Looks like the fix is in for toll roads

Whether it’s Mary Peters, the former U.S. secretary of Transportation, whose name pops up each election cycle as a possible gubernatorial candidate, or Byron Schlomach, chief economist at the Goldwater Institute who says, “I wouldn’t build any new freeway without tolls,” —  privatized roads have a fan base.  Peters, by the way,  is now a consultant for a Texas toll-road company.

 John Munger, the Tucson lawyer who recently threw his hat in the 2010 governor’s ring, has spoken of his interest in moving the concept forward.

Here’s the report in the daily, which includes this bit under the “con” section of the pro and con arguments: In California, toll lanes were opened on an Orange County highway to relieve congestion on the crowded Interstate 5 route between Los Angeles and San Diego. Initially, it was hailed as a new model for helping commuters. Before long, surrounding highways were clogging up with drivers unwilling to pay the toll. When improvements on nearby roads were planned, the toll operator sued because the contract barred the state from building roads that would compete.

Swell.

And how many recall the under-the-radar bill (HB 2396) Gov. Jan Brewer signed into law July 13, 2009, that established a framework for the Arizona Department of Transportation to enter into Public-Private Partnerships including a mechanism for toll roads — and allowing for the use of eminent domain to acquire private property for such use?

We didn’t either.

5 Responses to Looks like the fix is in for toll roads

  1. ron says:

    how did this get past all the property rights watchdogs??? or did they just roll over and play lapdogs??

  2. Joe Evans says:

    I just read the bill and see it prohibits the use of photo radar enforcement on toll lanes. That makes sense. After paying to drive on the private roads, and being taxed to build and maintain public ones, who will have any reserves left to pay speeding fines?

    As to the implementation of eminent domain, ron, that is an issue that deserves far greater scrutiny than it receives. The abuses are widespread. I’m sure you remember the Kelo case that made it all the way to the US Supreme Court.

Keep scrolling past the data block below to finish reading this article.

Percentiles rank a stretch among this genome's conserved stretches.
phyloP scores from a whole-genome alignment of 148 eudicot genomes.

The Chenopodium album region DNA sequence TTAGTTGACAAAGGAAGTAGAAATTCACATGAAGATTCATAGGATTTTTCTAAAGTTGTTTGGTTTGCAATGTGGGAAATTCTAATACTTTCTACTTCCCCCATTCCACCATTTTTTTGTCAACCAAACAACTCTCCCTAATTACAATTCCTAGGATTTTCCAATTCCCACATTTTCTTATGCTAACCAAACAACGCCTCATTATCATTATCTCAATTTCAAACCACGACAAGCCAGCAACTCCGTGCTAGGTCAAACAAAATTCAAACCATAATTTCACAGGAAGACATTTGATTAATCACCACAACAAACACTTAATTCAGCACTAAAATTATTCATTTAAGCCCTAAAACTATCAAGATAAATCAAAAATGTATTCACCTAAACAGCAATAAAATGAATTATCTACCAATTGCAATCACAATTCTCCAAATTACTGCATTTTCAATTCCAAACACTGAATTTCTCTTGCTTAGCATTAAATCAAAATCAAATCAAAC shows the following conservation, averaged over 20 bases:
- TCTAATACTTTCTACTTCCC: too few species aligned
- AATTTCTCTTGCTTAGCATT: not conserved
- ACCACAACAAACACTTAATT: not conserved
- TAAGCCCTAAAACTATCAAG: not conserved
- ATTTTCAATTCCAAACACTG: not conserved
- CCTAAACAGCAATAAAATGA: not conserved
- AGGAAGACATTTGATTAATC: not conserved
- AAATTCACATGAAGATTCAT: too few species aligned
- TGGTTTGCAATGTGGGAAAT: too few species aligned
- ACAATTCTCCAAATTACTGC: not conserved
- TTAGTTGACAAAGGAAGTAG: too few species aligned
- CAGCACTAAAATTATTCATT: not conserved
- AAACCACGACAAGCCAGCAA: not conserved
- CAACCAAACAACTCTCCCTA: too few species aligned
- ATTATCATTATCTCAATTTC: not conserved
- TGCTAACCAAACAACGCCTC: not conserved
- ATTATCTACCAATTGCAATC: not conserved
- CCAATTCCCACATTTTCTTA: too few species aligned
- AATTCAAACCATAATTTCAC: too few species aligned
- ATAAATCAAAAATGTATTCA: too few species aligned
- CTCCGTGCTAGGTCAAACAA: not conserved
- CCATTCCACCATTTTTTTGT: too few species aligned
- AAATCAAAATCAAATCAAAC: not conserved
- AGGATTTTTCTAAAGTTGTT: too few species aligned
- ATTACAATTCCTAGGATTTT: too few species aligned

http://www.examiner.com/x-536-Civil-Liberties-Examiner~y2009m3d10-Susette-Kelos-revenge-New-London-regrets-eminent-domain-fiasco

    Now government entities intent on seizing private property simply declare it “blighted,” removing the requirement to prove “ benefit” to the community.

  3. Another LD11 PC says:

    The TransTexas Cooridor, having failed in Texas, is now coming to Arizona as I-11 and the “Canamex Cooridor”!

    http://www.coordorwatch.org

    For those of you who didn’t like the bi-partisan NAFTA sellout or worse, the CAFTA sellout which Trent Franks voted in favor of as the tiebreaker vote, this issue is for you!

    It will allow Mexican trucks to enter the US without going through customs, eliminate US trucker’s jobs, and track you, and all trucks movements via Wi-Fi whereever you go on the cooridor!

    While they claim it will be paid for by tolls, according to Andy Biggs’ bill (now law) described above in the blog post, all the bonds underlying the construction are guaranteed by the full faith and credit of Arizona taxpayers!

    Yay. New York/New Jersey style Port Authority socialism come to Arizona!

    Hurray for the Republicans who have gone New York Democrat.

  4. Sgt. Preston says:

    I believe Munger has endorsed the use of foreign investors for the construction projects. Does anyone have any information on this? His site doesn’t address it.

  5. Night Owl says:

    No specific information, Sgt., but a friend heard him at a district meeting and said he thought Munger said something similar. He (friend) was too vague to cite credibly. But not to worry, Munger is but a blip on the Tucson radar, and will fade in a jiffy. He’s not a contend’a.